Dahl was even better in the second half of the Pioneer League season, batting .399 with 35 runs scored over his final 34 games. And apart from Dahl's speed and skill -- he's already Colorado's No. 3 prospect -- the Rockies love the attitude the youngster brings to the game.
"We don't think we have a special player -- we know we have a special player," Grand Junction manager Tony Diaz told MiLB.com's Greg Rachac in July. "This guy could be a four-and-a-half tool player, maybe five, depending on how his power develops.
"We want him to be a good hitter first, which he has the capability of being. We know the power will come later. He'll be fine."
Kyle Parker, Modesto (102 games): Another first-round pick -- 26th overall in 2010 -- Parker backed up a fine debut season in 2011 with a superlative campaign with Modesto this year. The Rockies' No. 7 prospect led the California League with a .415 on-base percentage and ranked fourth in slugging (.562) while clubbing 23 homers, driving in 73 runs and scoring 86 times (third-most in the Rockies system).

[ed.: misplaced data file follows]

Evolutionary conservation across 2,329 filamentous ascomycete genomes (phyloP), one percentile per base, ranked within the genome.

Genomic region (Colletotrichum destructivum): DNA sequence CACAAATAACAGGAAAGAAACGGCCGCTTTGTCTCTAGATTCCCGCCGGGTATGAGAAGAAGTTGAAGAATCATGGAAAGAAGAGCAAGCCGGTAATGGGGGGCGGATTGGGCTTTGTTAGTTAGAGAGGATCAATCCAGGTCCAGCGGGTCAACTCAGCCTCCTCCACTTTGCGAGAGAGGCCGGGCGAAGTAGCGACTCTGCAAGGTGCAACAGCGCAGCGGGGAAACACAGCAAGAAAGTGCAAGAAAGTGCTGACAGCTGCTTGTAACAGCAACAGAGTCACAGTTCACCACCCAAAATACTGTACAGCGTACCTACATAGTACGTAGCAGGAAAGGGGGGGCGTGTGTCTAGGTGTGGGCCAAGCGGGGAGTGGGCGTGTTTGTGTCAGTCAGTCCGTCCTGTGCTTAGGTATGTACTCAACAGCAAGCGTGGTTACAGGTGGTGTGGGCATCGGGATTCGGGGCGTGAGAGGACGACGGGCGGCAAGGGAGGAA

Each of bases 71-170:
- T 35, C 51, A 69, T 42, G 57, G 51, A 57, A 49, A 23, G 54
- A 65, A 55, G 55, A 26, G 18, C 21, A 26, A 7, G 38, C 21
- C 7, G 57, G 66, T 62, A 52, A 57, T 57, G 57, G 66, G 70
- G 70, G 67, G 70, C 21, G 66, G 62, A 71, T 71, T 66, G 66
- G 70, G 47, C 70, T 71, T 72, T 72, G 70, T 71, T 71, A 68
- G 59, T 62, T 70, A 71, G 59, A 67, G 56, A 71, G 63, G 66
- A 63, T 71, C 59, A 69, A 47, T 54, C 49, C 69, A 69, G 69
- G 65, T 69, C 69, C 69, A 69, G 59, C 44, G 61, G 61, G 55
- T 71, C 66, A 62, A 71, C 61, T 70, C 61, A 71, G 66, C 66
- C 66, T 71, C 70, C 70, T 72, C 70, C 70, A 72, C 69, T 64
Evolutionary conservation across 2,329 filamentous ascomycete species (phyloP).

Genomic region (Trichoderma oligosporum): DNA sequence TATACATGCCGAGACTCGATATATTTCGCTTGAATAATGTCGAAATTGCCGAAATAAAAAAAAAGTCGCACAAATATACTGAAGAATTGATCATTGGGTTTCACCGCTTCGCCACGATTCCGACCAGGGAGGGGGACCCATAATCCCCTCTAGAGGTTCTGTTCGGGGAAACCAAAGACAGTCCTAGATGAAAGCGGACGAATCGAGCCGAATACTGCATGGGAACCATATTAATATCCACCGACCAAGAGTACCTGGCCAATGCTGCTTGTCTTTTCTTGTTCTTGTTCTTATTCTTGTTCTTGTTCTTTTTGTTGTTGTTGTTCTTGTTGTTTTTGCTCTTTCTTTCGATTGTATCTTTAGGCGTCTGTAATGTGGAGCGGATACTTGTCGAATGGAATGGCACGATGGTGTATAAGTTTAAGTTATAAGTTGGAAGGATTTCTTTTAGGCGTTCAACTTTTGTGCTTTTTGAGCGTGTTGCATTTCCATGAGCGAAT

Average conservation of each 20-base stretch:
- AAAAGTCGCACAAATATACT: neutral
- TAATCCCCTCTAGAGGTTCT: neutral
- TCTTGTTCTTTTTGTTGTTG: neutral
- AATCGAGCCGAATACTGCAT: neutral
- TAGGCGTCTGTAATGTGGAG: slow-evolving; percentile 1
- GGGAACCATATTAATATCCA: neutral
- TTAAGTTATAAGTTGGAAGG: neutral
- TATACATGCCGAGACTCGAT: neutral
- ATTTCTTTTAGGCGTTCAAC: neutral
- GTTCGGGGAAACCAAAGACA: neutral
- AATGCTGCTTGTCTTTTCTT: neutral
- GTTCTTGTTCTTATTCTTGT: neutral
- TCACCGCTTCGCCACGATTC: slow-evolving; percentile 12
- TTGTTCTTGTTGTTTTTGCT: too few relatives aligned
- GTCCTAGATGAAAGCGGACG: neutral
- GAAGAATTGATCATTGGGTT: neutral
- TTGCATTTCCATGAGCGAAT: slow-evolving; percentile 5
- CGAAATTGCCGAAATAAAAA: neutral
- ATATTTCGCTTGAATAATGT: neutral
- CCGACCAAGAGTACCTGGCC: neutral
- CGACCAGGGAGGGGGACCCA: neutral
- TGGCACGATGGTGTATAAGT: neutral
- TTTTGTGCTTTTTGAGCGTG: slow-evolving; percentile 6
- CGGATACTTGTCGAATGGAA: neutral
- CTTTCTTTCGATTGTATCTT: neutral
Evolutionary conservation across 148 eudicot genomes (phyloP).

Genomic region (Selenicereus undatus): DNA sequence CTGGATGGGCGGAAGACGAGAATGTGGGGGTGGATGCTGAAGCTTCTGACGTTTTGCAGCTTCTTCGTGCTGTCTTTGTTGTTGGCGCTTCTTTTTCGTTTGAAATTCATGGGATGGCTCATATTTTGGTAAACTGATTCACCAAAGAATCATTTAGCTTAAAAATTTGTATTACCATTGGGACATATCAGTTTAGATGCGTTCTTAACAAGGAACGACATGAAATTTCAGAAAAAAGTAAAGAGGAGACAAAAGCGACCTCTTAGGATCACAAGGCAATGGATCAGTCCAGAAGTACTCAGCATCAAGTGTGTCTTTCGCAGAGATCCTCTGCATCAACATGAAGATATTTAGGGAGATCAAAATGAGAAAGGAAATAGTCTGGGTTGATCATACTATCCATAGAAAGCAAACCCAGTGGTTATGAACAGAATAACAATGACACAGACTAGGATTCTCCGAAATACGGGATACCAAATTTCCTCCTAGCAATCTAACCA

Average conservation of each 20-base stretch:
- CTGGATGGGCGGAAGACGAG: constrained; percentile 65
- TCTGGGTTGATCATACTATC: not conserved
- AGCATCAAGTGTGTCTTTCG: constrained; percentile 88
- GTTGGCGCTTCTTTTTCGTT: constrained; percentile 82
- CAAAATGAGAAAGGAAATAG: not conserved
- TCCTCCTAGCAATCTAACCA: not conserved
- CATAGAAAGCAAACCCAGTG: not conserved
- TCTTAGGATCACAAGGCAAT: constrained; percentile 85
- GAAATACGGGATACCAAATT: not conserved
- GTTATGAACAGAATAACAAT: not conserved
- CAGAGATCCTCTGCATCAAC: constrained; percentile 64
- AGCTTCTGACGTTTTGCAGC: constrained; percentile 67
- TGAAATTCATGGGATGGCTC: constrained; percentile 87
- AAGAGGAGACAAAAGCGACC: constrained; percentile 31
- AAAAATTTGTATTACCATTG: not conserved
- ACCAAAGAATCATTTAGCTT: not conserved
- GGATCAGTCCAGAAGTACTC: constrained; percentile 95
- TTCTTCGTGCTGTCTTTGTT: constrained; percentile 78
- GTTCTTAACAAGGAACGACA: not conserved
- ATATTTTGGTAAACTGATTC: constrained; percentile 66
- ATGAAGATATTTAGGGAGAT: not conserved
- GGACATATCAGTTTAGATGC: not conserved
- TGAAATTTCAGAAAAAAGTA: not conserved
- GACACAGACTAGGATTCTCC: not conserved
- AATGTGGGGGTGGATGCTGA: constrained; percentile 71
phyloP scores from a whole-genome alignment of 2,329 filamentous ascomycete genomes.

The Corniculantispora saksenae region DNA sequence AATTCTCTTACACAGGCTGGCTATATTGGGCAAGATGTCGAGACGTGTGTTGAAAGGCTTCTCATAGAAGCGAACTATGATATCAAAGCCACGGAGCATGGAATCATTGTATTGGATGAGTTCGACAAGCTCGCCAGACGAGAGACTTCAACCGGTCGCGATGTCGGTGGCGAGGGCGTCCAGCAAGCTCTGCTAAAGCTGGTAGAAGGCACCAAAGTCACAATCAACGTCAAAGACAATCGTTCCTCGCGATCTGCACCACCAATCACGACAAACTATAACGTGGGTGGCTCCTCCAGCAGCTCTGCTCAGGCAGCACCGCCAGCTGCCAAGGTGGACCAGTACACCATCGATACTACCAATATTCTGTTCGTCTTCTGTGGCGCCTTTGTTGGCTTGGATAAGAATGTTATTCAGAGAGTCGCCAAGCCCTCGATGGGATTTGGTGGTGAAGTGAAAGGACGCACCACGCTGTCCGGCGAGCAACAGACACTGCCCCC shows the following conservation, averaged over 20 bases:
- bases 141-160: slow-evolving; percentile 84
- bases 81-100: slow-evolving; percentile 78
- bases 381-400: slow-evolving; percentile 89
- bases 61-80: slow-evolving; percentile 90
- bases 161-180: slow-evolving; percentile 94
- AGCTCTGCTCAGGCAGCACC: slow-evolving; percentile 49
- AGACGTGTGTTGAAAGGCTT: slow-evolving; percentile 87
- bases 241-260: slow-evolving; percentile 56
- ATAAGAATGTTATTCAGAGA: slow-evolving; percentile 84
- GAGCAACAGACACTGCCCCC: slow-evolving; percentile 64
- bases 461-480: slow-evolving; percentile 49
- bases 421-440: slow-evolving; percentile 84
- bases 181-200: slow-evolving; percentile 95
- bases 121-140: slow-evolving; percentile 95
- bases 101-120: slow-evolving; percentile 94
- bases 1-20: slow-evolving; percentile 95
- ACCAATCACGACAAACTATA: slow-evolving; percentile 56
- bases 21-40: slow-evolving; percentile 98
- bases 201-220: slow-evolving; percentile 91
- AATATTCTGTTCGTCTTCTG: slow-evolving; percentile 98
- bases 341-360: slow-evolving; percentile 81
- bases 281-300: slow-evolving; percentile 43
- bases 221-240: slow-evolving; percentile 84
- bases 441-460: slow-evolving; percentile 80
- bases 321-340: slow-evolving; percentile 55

The former Clemson quarterback (he was the first player in NCAA history to throw 20 touchdown passes and hit 20 homers in the same year) dramatically cut his strikeouts, lifted his walk rate and even flashed some speed this season, legging out six triples.
"No one likes to strike out, obviously. Every player wants to cut down on those," Parker told MiLB.com's Zack Cox in August. "I think it just comes with getting a lot of at-bats and knowing how pitchers are trying to get you out. And after a while, you start recognizing pitches better."